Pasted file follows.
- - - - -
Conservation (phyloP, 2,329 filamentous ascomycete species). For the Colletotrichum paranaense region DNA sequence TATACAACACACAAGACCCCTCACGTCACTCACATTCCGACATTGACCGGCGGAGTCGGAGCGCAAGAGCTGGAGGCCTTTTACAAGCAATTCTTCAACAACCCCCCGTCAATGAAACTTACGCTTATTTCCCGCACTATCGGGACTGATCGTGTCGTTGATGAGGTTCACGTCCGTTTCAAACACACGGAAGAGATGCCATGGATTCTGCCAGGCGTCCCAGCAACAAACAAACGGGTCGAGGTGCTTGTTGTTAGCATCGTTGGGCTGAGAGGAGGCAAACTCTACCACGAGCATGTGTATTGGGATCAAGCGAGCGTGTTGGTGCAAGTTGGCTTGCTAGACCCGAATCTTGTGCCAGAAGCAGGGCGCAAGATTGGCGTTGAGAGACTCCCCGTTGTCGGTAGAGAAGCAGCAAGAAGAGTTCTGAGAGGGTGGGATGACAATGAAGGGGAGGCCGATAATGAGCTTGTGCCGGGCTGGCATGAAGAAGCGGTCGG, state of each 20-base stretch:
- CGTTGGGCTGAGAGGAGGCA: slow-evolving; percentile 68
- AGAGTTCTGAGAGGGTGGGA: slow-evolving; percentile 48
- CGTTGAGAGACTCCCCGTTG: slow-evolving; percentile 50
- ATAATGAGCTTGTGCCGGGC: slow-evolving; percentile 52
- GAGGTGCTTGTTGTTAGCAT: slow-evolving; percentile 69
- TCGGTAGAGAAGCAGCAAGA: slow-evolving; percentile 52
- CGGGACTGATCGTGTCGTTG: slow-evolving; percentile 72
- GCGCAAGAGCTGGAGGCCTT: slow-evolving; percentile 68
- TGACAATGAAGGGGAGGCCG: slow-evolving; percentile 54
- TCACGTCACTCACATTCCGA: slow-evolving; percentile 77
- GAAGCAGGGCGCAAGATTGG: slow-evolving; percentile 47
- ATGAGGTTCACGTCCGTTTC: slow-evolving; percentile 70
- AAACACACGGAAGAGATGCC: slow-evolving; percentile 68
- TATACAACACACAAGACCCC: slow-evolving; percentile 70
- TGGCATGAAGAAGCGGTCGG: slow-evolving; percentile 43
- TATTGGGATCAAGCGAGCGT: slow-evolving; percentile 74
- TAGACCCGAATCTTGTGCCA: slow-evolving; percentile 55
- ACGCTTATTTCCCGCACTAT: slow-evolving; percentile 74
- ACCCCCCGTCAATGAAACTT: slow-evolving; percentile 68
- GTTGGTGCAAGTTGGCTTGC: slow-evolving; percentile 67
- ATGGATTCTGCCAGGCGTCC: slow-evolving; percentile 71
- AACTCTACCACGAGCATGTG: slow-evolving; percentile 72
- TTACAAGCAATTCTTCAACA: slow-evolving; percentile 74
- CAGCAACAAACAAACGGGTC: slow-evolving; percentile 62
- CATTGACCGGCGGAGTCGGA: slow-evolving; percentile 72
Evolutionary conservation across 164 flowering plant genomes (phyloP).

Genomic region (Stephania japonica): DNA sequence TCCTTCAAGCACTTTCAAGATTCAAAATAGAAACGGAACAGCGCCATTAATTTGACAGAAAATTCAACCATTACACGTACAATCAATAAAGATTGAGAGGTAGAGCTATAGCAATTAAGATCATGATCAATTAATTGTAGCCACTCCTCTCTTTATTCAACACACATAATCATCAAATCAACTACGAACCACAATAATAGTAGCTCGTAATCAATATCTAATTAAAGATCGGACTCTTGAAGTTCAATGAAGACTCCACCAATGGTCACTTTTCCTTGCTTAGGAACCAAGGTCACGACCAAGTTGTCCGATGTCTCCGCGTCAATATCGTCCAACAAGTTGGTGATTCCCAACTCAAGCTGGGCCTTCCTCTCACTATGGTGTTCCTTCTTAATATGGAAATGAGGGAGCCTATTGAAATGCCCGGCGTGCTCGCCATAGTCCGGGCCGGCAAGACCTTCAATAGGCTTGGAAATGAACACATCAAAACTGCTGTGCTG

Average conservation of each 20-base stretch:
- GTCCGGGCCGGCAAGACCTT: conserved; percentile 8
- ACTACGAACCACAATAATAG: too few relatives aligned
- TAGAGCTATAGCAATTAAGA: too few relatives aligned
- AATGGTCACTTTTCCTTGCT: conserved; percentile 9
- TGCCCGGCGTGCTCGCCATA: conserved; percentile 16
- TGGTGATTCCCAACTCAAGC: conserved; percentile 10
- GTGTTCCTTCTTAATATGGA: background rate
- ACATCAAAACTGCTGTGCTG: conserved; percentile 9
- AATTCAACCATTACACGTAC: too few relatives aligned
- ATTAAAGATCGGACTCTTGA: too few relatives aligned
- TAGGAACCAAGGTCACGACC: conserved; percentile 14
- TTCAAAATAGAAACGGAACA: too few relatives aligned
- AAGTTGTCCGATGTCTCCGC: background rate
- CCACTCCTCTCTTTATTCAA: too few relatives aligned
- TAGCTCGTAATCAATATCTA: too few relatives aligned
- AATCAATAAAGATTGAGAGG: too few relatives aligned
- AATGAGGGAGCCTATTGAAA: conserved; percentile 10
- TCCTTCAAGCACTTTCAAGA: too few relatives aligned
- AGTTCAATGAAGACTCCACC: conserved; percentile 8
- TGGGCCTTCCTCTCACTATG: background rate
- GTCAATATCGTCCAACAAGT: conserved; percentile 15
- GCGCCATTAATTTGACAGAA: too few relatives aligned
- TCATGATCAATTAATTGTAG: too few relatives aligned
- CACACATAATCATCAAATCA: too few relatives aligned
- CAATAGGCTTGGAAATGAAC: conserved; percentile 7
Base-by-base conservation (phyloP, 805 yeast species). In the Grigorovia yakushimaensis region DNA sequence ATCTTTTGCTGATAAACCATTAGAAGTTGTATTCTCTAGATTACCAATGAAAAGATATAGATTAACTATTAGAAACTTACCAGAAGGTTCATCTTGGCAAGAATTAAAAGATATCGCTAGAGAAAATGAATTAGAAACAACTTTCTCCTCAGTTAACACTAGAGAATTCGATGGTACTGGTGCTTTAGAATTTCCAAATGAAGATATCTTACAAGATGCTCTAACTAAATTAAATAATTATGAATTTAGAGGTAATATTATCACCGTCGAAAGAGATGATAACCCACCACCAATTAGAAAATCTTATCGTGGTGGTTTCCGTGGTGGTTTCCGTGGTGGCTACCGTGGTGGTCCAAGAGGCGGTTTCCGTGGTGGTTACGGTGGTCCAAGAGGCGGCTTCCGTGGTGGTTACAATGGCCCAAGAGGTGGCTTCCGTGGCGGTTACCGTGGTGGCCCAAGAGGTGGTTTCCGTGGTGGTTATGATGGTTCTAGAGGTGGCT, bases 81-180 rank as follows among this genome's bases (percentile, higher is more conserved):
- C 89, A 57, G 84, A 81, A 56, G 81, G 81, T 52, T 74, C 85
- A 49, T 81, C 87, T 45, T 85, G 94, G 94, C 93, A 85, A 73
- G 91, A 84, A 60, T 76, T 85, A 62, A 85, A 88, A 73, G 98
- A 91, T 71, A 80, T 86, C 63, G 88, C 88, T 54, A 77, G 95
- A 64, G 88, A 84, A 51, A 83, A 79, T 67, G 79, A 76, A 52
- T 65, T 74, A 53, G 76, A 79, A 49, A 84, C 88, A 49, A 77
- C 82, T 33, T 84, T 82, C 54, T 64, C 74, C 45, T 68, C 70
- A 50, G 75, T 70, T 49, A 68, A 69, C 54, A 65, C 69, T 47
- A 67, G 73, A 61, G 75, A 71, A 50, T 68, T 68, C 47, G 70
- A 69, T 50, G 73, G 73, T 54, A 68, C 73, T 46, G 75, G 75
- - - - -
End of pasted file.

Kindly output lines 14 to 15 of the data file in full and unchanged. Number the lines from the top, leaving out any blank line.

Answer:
- AAACACACGGAAGAGATGCC: slow-evolving; percentile 68
- TATACAACACACAAGACCCC: slow-evolving; percentile 70